Measuring some three miles from north to south and a mile and a half from east to west, Fair Isle is Scotland's most remote inhabited island. It lies some 25 miles south-west of the southern tip of Mainland Shetland and some 30 miles north-east of the nearest of the Orkney Islands.
Fair Isle's population today stands at about 70, having slowly increased from a low point of about 50 in the 1950s, when evacuation of the remaining population seemed a very real possibility. That this did not happen was largely due to George Waterston, who purchased the island after WWII and established a Bird Observatory here in 1948. The National Trust for Scotland acquired Fair Isle in 1955, and have since worked to develop the island's amenities and its links with the outside world. Today it is a busy, thriving island with a strong sense of community spirit and a striking friendliness towards visitors.
Fair Isle is an island of two distinct parts. The northern two thirds is characterised by common grazing, open moorland, hills and sea cliffs that rise to almost 200m in height. The southern third is more cultivated croft land and is home to most of the islanders.
There are two ways of getting to Fair Isle. Most popular, and cheapest, is the two and a half hour ferry crossing from Grutness, near Sumburgh, at the southern tip of Shetland (with some services from Lerwick ). The ferry used is the Good Shepherd IV. It would be fair to say that the Good Shepherd is built for sturdiness and safety more than for comfort: and in waters that are often very rough, the airline style passenger seatbelts are often needed. The ferry berths at Fair Isle's main harbour at North Haven.
Smoother and quicker are the flights which take 25 minutes from Tingwall Airport to Fair Isle's gravel airstrip. This is constructed at an altitude of 200ft on the southern slopes of Ward Hill, almost in the centre of the island.
Fair Isle's archeology is almost as well studied as its ornithology. The first settlers arrived on the island 5,000 years ago in the Neolithic era, and there are signs of occupation ever since. The island first entered recorded history in the Viking sagas and in more recent centuries has featured as a landmark for, and all too often the final resting place of, ships passing by. There are around 100 shipwrecks dotted around Fair Isle's coasts, the most famous of which was the El Gran Grifon, a Spanish Armada vessel wrecked here in 1588.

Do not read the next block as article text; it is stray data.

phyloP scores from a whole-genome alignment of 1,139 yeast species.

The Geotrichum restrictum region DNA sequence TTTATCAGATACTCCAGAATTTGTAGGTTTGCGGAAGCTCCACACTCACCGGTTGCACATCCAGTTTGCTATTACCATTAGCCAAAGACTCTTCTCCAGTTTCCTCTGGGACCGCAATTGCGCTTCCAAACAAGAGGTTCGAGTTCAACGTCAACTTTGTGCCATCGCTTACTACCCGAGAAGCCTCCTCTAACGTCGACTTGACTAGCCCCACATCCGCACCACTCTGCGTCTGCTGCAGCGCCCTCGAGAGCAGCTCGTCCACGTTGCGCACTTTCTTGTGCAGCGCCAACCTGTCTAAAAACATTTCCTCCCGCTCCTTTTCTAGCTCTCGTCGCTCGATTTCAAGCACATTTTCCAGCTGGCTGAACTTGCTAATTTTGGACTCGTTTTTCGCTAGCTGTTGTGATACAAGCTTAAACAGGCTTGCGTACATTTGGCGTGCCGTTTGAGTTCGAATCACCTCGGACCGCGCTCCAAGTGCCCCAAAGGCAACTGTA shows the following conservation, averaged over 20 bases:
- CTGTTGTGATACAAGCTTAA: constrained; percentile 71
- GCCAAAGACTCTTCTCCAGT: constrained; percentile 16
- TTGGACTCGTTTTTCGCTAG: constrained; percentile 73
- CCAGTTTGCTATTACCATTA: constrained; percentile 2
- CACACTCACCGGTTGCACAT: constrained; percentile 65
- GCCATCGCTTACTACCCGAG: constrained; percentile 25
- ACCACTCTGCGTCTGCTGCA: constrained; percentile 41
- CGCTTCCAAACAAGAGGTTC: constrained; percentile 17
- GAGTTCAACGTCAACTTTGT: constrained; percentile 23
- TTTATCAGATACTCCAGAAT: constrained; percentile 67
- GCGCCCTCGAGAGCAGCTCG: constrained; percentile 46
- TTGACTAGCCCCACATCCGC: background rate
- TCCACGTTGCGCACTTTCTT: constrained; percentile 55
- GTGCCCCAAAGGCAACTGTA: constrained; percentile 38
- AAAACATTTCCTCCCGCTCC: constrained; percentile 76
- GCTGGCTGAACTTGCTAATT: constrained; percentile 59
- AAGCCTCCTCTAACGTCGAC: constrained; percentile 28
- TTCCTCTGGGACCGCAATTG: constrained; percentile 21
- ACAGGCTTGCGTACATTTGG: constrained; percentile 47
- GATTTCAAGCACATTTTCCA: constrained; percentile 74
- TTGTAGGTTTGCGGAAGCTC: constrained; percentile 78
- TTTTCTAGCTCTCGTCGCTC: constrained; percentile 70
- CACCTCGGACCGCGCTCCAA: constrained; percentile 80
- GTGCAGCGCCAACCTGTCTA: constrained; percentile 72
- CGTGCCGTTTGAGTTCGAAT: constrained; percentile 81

Fishing always featured large in Fair Isle's economy. Dutch interest in Shetland's herring fisheries led to a battle between Dutch and French warships just off the island in 1702, though as the island's population had been decimated by smallpox the previous year it's not clear how much interest the survivors took in proceedings. Trading links with northern Europe are reflected in Fair Isle Haa, a traditional Hanseatic trading booth located not far from the South Harbour traditionally used by residents of the southern part of the island.
By 1861 the population of Fair Isle stood at 380. This was probably an all time high, for the following year 134 residents emigrated to Nova Scotia. Fair Isle finally became a safer place for shipping with the construction of two lighthouses in 1891 by the Stevenson family. These are found at the north-east and south-west tips of the island.
Fair Isle today is internationally known as a haven for flora and fauna. Some 240 different species of flowering plant have been identified here, as have over 345 species of birds. This is more than anywhere else in Britain, and includes the unique Fair Isle Wren. The island is also home to multicoloured rabbits, while the waters offshore are home to a wide variety of aquatic life.
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